5. Brett Ratner’s Jean Grey
Don’t you hate it when your parent’s try to control your life? Jean Grey sure did. A butchered Phoenix story-line brought to you by director Brett Ratner’s X-Men: The Last Stand doesn’t forget to confront the more-than-a-student-mentor relationship between Jean Grey and Charles Xavier. If there was ever an issue between the two in the first two films, I can’t recall. I was probably too busy enjoying the movies to notice. In any case, it’s revealed Xavier began to repress Jean’s mutant abilities for years when her powers became too much to control. When those powers resurfaced and were free roaming, well, all that was left of Xavier was his wheelchair.
4. Tony Stark
Ultron never had a chance with this guy’s inherited father issues. Like his father Howard Stark, Tony Stark is a forward-thinking, genius, billionaire, playboy, philanthropist. Those qualities unfortunately do not make the greatest parent. Case in point, Howard never spent much time with Tony before his life was cut short. He preferred to spend his time working or with alcohol, a trait he passed along to his son. In Captain America: Civil War, Tony even went so far as to try and create a new, holographic memory of his last encounter with his mom and dad. Unlike most of the dads on the list, Howard Stark wasn’t evil. But his disconnect to Tony left a bitter taste in his son’s mouth, and affected his life.
3. James Franco’s Harry Osborn
All Harry Osborn wanted to do was make his father proud. At the ripe age of, probably not older than twenty three, Harry decided to carry on with his father’s company, despite his inability to do any form science whatsoever, with disastrous results. He brought home the prettiest girl from high school to impress his father, with disastrous results. He swore revenge on Spider-Man for killing his father, with disastrous results.
Are we sensing a pattern? Norman Osborn wasn’t too interested in Harry. Killing people really puts a dent in your schedule. Even before he went insane and became the Green Goblin, it was clear in Spider-Man Norman was more into Harry’s best bud, Peter Parker, hopefully for his keen scientific mind. That desire to make his father proud extended beyond Norman’s death, and one conversation with Norman’s crazy mirror inspired Harry to be a cheap looking Hobgoblin on a hover board.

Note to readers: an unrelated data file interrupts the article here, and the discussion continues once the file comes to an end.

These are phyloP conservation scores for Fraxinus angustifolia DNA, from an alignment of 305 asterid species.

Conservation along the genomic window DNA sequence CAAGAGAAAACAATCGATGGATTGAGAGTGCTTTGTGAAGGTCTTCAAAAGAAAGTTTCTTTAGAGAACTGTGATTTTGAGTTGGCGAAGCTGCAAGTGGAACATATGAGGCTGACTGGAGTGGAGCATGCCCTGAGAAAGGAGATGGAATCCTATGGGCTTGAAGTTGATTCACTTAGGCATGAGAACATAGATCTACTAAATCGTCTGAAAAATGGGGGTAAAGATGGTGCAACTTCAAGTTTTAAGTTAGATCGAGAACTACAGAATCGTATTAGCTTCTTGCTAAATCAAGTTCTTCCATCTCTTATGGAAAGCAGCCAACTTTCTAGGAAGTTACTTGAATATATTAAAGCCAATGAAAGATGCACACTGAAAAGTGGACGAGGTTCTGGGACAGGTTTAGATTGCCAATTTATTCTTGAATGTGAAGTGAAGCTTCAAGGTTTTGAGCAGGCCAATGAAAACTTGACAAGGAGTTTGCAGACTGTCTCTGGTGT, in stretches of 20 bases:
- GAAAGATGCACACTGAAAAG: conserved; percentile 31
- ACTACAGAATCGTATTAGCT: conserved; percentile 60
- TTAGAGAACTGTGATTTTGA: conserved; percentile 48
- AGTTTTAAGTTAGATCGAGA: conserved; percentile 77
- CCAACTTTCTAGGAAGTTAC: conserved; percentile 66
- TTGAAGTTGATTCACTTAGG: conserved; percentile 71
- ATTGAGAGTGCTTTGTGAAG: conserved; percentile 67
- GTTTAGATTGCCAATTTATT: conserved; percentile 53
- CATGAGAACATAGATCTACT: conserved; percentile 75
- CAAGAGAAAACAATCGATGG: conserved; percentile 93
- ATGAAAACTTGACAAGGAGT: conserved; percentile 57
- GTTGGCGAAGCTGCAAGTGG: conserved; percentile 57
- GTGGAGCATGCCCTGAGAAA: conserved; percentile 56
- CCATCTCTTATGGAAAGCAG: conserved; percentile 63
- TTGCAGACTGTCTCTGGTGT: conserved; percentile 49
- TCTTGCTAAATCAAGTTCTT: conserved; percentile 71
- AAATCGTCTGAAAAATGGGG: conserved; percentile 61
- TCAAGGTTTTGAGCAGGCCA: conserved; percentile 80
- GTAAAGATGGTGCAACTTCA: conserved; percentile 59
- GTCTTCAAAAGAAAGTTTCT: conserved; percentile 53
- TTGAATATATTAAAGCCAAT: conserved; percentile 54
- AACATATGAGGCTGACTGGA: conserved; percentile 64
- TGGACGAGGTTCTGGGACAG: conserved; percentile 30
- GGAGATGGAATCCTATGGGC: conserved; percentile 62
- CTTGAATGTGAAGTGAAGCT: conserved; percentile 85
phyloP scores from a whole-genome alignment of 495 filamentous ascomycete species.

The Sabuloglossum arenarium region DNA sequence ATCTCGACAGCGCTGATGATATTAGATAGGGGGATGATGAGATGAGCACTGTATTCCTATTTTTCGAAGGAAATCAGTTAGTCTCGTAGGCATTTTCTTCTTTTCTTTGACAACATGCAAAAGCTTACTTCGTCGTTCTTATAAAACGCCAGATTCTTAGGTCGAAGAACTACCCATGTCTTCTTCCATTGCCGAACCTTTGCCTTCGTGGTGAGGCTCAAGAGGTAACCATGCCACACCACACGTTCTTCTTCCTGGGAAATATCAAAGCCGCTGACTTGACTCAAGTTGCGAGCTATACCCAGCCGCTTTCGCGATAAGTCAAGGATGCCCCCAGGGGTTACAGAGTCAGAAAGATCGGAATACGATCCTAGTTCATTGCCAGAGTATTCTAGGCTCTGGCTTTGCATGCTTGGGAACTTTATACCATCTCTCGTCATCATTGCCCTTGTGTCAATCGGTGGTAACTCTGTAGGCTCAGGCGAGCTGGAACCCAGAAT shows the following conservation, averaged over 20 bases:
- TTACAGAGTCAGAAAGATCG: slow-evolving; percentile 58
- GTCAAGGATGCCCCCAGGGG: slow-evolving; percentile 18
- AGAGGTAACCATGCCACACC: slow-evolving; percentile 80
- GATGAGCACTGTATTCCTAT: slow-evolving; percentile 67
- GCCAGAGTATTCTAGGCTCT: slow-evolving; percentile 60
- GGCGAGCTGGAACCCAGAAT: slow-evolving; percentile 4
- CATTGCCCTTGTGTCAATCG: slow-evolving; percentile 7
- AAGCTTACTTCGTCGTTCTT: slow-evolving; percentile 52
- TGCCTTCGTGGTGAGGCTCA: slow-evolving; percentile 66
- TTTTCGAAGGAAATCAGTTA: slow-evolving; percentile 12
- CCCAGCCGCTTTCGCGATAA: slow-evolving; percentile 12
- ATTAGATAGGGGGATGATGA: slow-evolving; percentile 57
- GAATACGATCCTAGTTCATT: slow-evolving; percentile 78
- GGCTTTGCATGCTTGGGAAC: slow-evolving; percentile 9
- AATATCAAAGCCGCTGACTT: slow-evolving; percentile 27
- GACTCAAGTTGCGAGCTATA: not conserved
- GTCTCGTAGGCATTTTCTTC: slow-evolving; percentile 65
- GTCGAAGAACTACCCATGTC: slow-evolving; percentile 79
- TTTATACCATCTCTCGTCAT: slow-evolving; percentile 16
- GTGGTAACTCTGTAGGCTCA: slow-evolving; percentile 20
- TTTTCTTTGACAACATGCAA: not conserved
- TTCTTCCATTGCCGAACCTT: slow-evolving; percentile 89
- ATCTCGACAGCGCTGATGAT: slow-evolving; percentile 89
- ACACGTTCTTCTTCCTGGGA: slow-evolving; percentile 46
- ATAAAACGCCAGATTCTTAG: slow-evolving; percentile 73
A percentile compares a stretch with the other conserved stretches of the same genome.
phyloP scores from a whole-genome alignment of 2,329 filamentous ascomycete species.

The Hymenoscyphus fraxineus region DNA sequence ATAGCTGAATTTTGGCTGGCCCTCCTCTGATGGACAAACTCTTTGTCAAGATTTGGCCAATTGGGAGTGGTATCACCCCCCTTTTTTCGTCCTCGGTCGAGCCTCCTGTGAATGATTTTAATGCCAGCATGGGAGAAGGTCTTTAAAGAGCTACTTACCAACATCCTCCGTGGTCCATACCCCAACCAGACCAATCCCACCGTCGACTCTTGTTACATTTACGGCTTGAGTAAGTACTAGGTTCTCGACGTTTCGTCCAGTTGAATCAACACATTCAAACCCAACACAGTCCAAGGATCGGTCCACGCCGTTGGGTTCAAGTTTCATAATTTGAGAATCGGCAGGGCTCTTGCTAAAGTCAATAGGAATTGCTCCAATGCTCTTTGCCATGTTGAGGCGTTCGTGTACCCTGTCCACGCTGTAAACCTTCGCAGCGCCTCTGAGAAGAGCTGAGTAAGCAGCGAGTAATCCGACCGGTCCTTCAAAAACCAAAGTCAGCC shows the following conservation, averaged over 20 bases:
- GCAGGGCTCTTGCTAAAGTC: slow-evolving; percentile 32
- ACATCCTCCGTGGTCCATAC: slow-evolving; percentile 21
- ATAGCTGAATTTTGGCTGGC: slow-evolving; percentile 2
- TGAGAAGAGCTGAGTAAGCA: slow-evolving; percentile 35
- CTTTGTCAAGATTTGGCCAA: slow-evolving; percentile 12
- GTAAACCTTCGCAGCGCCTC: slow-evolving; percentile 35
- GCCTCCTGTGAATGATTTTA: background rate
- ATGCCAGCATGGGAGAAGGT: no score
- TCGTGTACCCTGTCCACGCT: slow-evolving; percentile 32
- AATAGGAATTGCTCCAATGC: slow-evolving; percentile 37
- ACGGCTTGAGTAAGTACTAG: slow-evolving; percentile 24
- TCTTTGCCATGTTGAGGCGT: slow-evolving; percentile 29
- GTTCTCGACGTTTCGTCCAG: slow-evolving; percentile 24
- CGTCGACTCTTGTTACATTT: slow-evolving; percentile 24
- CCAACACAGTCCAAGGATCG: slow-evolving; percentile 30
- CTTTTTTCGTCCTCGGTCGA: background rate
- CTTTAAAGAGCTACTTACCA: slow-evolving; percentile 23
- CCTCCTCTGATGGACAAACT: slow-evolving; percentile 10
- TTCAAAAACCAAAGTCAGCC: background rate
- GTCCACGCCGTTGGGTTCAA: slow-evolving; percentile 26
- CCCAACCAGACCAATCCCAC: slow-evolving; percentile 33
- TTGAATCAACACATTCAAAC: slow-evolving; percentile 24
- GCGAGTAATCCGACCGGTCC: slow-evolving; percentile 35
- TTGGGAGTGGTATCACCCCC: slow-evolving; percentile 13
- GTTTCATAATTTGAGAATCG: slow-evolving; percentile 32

2. Andrew Garfield’s Spider-Man
Good grief, how many father figures does this particular incarnation of Spider-Man go through? At least three, and if the franchise continued under Sony, there would’ve been probably two more added to the roster. Peter Parker’s actual father Richard dumps him on his Aunt and Uncle’s house in The Amazing Spider-Man. Then Uncle Ben, of course, goes out like a punk on a New York City street corner. To wrap things up, he’s haunted by Gwen Stacy’s ghost dad in the sequel. At least he had Gwen… Hopefully things pick up for him at Marvel.
Marvel’s bad boy extraordinaire. This guy did not have a chance at all. His real father left him to die when he was a baby because he wasn’t the right kind of “Frost Giant”. Like there’s a right kind. Odin raised him as the adopted Asgardian prince, but years in the shadow of the mighty Thor made Loki a tad resentful. It also made him charming, but still a power hungry psychopath. His quest for power outweighed any fatherly love for Odin, and made multiple attempts to claim the Asgardian throne. Thor: The Dark World ends with Loki impersonating Odin. Who knows what he did to Odin? Maybe he made Odin take a nap.
Which Marvel movie character do you think has the worst relationship with his/her father nearest and dearest? Sound off in the comments or send your thoughts over to us on Twitter!